When blogging became an obligation, it lost all its joy, and I needed to just let it go for a while, so I could look at it for what it is and reclaim it. Does that make any sense? That was just one area I really examined, but that’s the point. The need to stop and ask why, and is this worth it, instead of just plugging through.

    Life is better when you truly embrace all the things you do. :)

  3. Rebecca Says:
    October 2nd, 2008 at 7:42 pm

    Good timing Tiffany! I needed this today :) I think I’ve been stopped, but I don’t know how to move forward because I’m not sure what I want. I agree that’s the most difficult because sometimes what you want seems so big and large…

  4. Tiffany Monhollon Says:
    October 2nd, 2008 at 7:50 pm

    @ Rebecca - It took me a while to realize that I needed to be intentional about my stopping. For a while I was so busy, sort of unplugged, on stall, by default, and that was making me feel worse.

    So, I decided to try to embrace it in the last few weeks, stop a few more things, force myself into relative silence. I kept wondering, when will I figure this out? I sat down about ten times to try to write this post, because I could sense what I was feeling, but I was still not able to tune into myself.

    Then, on Sunday, it hit me. I tapped in, finally, and heard clearly what I was trying to tell myself. It was so clear, it was almost startling, but it was refreshing, to hear my own voice again. The process of getting there took longer than I thought it would, and honestly, it’s no magic bullet - I still have to balance every day, and I’m choosing an intentional life rather than a haphazard one, so it’s a little more work mentally, but it’s worth it.

  5. Genlisae Says:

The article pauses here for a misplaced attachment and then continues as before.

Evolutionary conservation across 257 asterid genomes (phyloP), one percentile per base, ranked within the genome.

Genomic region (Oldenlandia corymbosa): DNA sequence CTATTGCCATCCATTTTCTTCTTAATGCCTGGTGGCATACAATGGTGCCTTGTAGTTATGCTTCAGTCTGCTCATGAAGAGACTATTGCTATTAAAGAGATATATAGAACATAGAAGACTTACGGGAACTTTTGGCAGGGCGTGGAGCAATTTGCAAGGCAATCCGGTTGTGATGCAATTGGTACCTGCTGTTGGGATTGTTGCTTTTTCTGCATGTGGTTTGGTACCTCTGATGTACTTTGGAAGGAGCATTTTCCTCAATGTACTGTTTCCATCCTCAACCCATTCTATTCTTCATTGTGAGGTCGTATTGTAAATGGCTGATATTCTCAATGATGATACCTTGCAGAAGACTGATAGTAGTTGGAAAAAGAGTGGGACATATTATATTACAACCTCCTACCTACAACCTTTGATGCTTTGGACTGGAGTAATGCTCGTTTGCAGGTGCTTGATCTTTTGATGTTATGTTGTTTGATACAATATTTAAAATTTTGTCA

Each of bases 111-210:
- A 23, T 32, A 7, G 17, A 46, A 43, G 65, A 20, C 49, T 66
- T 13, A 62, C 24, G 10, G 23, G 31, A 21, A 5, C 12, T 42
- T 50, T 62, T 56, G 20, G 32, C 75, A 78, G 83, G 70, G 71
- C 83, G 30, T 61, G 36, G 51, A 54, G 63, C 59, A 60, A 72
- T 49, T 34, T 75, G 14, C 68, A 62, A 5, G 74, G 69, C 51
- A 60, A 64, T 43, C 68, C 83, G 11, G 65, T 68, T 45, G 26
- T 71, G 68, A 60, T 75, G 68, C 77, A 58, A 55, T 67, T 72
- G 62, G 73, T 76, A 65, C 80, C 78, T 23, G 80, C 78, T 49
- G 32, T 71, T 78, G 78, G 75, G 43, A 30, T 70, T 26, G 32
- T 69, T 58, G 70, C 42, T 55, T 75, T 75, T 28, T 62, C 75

October 3rd, 2008 at 2:45 am

    Wow! and thank you.

    This is exactly what has been going on for me, the constantly driven “keep busy no matter what” sensless routine. Only I really have no good reason for it aside from to distract myself from what really needs to be dealt with.

    It hit me late lastnight (this morning) when a nasty flu finally drug me to a screaching halt and I was awake alone in a quiet house for the first time in … forever, that all of this “make work” was getting me no where, in fact it was detrimental. I have lost touch with my 7 year old daughter. My priorities need realigning, someday should never take the place of today and a million other self depreciating thoughts that went through my mind. Only I had no idea where to start and found myself dropping right back into the “keep busy” distractions this afternoon.

    Then I read your article, and it is so simple. Just stop. The voice in my head that keeps screaming about all of the “important” things that need to be done NOW can’t possibly know what really is important until I take time to drop everything and figure out what really is important! Then it is welcome to go right back to screaming, but this time about the things that really are important.

    Thanks again. Your shockingly simple eye opener was desperately needed.

  6. Tiffany Monhollon Says:
    October 3rd, 2008 at 2:51 am

    @ Genlisae - I can’t tell you how fulfilling it is to know that what I’ve learned through these struggles also hits the mark with others. So thank you so much for sharing.